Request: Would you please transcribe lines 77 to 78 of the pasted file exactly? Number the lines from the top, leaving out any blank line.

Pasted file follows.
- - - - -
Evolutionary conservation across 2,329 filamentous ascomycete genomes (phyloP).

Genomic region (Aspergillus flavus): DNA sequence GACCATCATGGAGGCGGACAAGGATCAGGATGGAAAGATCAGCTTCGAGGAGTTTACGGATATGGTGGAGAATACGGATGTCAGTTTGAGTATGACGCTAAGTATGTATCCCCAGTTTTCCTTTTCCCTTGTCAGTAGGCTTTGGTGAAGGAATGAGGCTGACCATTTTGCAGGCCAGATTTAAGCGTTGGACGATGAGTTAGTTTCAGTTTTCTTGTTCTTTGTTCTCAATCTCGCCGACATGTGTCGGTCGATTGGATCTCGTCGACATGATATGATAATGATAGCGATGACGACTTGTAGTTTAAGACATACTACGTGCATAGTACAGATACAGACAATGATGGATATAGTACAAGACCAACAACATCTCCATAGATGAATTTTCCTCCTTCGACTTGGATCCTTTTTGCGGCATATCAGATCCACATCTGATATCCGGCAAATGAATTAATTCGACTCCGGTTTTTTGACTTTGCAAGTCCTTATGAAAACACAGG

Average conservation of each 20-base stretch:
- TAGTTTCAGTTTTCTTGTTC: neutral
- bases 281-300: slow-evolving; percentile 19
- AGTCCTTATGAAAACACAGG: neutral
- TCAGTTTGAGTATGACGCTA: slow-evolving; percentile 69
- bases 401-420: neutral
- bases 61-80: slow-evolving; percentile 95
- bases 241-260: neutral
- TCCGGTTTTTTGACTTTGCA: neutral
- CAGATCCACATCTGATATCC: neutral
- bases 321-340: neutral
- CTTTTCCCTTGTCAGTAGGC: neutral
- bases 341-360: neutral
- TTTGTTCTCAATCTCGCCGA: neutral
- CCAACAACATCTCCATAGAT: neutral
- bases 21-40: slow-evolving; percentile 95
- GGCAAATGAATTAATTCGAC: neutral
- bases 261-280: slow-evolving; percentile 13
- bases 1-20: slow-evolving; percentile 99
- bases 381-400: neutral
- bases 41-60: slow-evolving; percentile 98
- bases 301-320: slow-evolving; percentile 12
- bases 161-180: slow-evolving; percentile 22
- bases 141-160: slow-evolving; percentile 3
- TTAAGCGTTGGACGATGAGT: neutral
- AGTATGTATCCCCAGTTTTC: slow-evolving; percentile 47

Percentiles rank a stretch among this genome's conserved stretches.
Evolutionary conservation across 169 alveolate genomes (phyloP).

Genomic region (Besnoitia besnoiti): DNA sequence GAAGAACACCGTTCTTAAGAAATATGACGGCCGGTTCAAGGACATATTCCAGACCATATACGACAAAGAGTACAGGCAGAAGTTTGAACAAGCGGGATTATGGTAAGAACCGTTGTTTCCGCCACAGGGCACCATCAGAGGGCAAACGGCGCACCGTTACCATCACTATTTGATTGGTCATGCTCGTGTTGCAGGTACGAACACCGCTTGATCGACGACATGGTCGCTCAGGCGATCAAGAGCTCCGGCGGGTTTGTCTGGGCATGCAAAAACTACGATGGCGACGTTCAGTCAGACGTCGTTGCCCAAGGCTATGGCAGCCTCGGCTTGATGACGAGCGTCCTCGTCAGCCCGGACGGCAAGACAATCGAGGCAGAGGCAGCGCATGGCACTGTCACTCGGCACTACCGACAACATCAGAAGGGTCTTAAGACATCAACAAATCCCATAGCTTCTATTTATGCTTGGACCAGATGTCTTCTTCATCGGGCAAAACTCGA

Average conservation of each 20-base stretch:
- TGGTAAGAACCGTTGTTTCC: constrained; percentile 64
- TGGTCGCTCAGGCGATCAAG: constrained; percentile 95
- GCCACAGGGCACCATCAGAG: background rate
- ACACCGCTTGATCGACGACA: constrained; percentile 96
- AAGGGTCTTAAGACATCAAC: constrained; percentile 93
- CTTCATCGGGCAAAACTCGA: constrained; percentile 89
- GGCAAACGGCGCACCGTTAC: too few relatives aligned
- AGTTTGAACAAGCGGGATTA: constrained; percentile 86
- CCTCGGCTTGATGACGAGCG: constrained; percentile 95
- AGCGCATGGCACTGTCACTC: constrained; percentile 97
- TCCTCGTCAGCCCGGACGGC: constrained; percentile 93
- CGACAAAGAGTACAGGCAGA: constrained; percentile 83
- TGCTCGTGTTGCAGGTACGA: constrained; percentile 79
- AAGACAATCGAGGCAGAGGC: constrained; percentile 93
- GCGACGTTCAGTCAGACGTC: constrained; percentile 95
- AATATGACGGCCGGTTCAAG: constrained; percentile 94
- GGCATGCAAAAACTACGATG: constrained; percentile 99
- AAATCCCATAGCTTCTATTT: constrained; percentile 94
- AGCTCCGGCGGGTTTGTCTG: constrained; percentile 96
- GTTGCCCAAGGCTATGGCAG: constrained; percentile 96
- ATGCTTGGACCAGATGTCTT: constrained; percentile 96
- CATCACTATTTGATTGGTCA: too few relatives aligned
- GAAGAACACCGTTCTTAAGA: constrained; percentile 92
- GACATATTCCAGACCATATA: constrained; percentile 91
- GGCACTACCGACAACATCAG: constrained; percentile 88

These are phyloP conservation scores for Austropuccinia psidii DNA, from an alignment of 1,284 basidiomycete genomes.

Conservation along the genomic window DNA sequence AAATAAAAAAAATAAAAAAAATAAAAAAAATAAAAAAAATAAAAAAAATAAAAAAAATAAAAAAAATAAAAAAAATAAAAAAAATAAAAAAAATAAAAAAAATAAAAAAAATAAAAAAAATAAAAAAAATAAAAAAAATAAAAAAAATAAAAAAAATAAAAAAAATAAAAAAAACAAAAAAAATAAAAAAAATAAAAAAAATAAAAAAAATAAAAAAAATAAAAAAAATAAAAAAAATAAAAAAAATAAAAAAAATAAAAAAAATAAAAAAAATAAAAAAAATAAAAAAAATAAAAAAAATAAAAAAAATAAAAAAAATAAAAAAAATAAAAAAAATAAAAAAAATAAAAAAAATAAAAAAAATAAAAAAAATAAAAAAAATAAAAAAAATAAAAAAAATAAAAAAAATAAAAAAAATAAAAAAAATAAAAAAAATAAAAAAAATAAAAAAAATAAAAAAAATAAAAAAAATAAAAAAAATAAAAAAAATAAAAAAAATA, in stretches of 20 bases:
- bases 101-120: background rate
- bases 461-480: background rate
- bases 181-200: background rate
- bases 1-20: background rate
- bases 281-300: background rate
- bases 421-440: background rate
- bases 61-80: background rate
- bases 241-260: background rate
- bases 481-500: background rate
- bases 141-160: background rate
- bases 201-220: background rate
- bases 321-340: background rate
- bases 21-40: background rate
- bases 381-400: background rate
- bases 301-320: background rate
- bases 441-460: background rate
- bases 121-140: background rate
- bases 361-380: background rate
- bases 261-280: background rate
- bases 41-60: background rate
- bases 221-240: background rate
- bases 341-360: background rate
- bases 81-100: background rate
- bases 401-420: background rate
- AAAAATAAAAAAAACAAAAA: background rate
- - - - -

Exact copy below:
- bases 361-380: background rate
- bases 261-280: background rate